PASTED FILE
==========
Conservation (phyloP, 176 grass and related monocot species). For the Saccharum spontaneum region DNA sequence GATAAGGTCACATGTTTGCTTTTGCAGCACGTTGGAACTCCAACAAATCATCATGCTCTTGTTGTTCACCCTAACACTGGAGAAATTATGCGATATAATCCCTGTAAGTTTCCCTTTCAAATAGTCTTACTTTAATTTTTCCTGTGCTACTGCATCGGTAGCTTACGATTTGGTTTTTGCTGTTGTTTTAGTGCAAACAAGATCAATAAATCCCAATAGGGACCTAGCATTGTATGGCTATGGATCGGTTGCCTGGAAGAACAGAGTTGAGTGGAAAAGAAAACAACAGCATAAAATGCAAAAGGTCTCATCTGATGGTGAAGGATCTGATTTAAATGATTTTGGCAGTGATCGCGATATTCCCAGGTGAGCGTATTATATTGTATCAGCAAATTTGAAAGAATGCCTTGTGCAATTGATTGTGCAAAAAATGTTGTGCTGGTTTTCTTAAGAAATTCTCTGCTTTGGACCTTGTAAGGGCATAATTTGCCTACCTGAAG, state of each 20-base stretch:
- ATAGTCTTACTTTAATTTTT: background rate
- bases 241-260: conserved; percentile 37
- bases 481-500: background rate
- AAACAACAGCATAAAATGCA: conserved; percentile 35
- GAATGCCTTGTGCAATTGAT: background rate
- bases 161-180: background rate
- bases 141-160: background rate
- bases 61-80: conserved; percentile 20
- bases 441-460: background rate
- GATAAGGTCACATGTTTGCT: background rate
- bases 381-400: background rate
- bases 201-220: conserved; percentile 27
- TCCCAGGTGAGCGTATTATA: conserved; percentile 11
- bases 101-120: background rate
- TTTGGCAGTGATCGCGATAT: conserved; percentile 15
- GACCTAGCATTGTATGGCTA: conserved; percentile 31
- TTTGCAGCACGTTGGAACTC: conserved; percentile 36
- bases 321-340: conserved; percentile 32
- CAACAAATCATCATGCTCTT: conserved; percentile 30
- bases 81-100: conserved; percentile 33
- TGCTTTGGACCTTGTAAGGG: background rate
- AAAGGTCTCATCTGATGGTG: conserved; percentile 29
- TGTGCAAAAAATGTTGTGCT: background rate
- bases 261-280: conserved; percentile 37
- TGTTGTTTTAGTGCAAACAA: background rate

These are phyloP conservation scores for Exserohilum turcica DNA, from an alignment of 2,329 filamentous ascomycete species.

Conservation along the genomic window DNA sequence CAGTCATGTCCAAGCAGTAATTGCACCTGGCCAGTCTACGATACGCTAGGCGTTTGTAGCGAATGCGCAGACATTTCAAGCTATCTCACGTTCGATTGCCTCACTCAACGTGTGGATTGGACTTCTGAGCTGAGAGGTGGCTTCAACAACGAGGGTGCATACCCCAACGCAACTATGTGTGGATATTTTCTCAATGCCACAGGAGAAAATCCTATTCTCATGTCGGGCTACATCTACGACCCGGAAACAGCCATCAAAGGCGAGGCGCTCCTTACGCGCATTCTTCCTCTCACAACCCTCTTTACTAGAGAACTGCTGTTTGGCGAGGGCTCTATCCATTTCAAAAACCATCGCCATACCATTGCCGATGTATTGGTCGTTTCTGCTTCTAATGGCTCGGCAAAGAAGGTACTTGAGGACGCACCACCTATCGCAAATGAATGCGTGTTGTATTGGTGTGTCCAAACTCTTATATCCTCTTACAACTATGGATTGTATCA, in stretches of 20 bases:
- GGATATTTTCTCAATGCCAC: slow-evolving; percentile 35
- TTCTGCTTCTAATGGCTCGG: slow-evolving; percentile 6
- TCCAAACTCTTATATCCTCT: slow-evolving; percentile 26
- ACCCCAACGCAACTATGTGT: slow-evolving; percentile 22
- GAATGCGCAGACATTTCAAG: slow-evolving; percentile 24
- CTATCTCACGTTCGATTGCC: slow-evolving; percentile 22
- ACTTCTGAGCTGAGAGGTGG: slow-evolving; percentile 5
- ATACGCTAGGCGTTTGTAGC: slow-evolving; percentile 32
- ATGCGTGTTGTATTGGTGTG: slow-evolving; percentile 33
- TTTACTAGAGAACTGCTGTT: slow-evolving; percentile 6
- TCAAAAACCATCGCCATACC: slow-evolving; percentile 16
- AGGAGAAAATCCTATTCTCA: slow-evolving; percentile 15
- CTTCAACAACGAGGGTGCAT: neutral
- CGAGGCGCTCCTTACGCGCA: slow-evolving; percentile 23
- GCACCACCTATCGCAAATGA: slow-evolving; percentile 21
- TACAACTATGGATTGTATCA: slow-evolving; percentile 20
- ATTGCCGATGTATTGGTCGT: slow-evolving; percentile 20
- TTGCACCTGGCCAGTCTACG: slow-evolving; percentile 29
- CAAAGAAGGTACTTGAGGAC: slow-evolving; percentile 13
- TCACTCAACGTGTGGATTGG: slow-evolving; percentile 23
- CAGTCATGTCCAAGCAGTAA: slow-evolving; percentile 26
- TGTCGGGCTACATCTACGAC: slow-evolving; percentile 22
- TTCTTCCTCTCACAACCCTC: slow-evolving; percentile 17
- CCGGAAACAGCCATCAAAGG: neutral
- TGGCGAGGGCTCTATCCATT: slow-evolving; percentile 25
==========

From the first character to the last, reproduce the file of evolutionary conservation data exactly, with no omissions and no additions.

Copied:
Conservation (phyloP, 176 grass and related monocot species). For the Saccharum spontaneum region DNA sequence GATAAGGTCACATGTTTGCTTTTGCAGCACGTTGGAACTCCAACAAATCATCATGCTCTTGTTGTTCACCCTAACACTGGAGAAATTATGCGATATAATCCCTGTAAGTTTCCCTTTCAAATAGTCTTACTTTAATTTTTCCTGTGCTACTGCATCGGTAGCTTACGATTTGGTTTTTGCTGTTGTTTTAGTGCAAACAAGATCAATAAATCCCAATAGGGACCTAGCATTGTATGGCTATGGATCGGTTGCCTGGAAGAACAGAGTTGAGTGGAAAAGAAAACAACAGCATAAAATGCAAAAGGTCTCATCTGATGGTGAAGGATCTGATTTAAATGATTTTGGCAGTGATCGCGATATTCCCAGGTGAGCGTATTATATTGTATCAGCAAATTTGAAAGAATGCCTTGTGCAATTGATTGTGCAAAAAATGTTGTGCTGGTTTTCTTAAGAAATTCTCTGCTTTGGACCTTGTAAGGGCATAATTTGCCTACCTGAAG, state of each 20-base stretch:
- ATAGTCTTACTTTAATTTTT: background rate
- bases 241-260: conserved; percentile 37
- bases 481-500: background rate
- AAACAACAGCATAAAATGCA: conserved; percentile 35
- GAATGCCTTGTGCAATTGAT: background rate
- bases 161-180: background rate
- bases 141-160: background rate
- bases 61-80: conserved; percentile 20
- bases 441-460: background rate
- GATAAGGTCACATGTTTGCT: background rate
- bases 381-400: background rate
- bases 201-220: conserved; percentile 27
- TCCCAGGTGAGCGTATTATA: conserved; percentile 11
- bases 101-120: background rate
- TTTGGCAGTGATCGCGATAT: conserved; percentile 15
- GACCTAGCATTGTATGGCTA: conserved; percentile 31
- TTTGCAGCACGTTGGAACTC: conserved; percentile 36
- bases 321-340: conserved; percentile 32
- CAACAAATCATCATGCTCTT: conserved; percentile 30
- bases 81-100: conserved; percentile 33
- TGCTTTGGACCTTGTAAGGG: background rate
- AAAGGTCTCATCTGATGGTG: conserved; percentile 29
- TGTGCAAAAAATGTTGTGCT: background rate
- bases 261-280: conserved; percentile 37
- TGTTGTTTTAGTGCAAACAA: background rate

These are phyloP conservation scores for Exserohilum turcica DNA, from an alignment of 2,329 filamentous ascomycete species.

Conservation along the genomic window DNA sequence CAGTCATGTCCAAGCAGTAATTGCACCTGGCCAGTCTACGATACGCTAGGCGTTTGTAGCGAATGCGCAGACATTTCAAGCTATCTCACGTTCGATTGCCTCACTCAACGTGTGGATTGGACTTCTGAGCTGAGAGGTGGCTTCAACAACGAGGGTGCATACCCCAACGCAACTATGTGTGGATATTTTCTCAATGCCACAGGAGAAAATCCTATTCTCATGTCGGGCTACATCTACGACCCGGAAACAGCCATCAAAGGCGAGGCGCTCCTTACGCGCATTCTTCCTCTCACAACCCTCTTTACTAGAGAACTGCTGTTTGGCGAGGGCTCTATCCATTTCAAAAACCATCGCCATACCATTGCCGATGTATTGGTCGTTTCTGCTTCTAATGGCTCGGCAAAGAAGGTACTTGAGGACGCACCACCTATCGCAAATGAATGCGTGTTGTATTGGTGTGTCCAAACTCTTATATCCTCTTACAACTATGGATTGTATCA, in stretches of 20 bases:
- GGATATTTTCTCAATGCCAC: slow-evolving; percentile 35
- TTCTGCTTCTAATGGCTCGG: slow-evolving; percentile 6
- TCCAAACTCTTATATCCTCT: slow-evolving; percentile 26
- ACCCCAACGCAACTATGTGT: slow-evolving; percentile 22
- GAATGCGCAGACATTTCAAG: slow-evolving; percentile 24
- CTATCTCACGTTCGATTGCC: slow-evolving; percentile 22
- ACTTCTGAGCTGAGAGGTGG: slow-evolving; percentile 5
- ATACGCTAGGCGTTTGTAGC: slow-evolving; percentile 32
- ATGCGTGTTGTATTGGTGTG: slow-evolving; percentile 33
- TTTACTAGAGAACTGCTGTT: slow-evolving; percentile 6
- TCAAAAACCATCGCCATACC: slow-evolving; percentile 16
- AGGAGAAAATCCTATTCTCA: slow-evolving; percentile 15
- CTTCAACAACGAGGGTGCAT: neutral
- CGAGGCGCTCCTTACGCGCA: slow-evolving; percentile 23
- GCACCACCTATCGCAAATGA: slow-evolving; percentile 21
- TACAACTATGGATTGTATCA: slow-evolving; percentile 20
- ATTGCCGATGTATTGGTCGT: slow-evolving; percentile 20
- TTGCACCTGGCCAGTCTACG: slow-evolving; percentile 29
- CAAAGAAGGTACTTGAGGAC: slow-evolving; percentile 13
- TCACTCAACGTGTGGATTGG: slow-evolving; percentile 23
- CAGTCATGTCCAAGCAGTAA: slow-evolving; percentile 26
- TGTCGGGCTACATCTACGAC: slow-evolving; percentile 22
- TTCTTCCTCTCACAACCCTC: slow-evolving; percentile 17
- CCGGAAACAGCCATCAAAGG: neutral
- TGGCGAGGGCTCTATCCATT: slow-evolving; percentile 25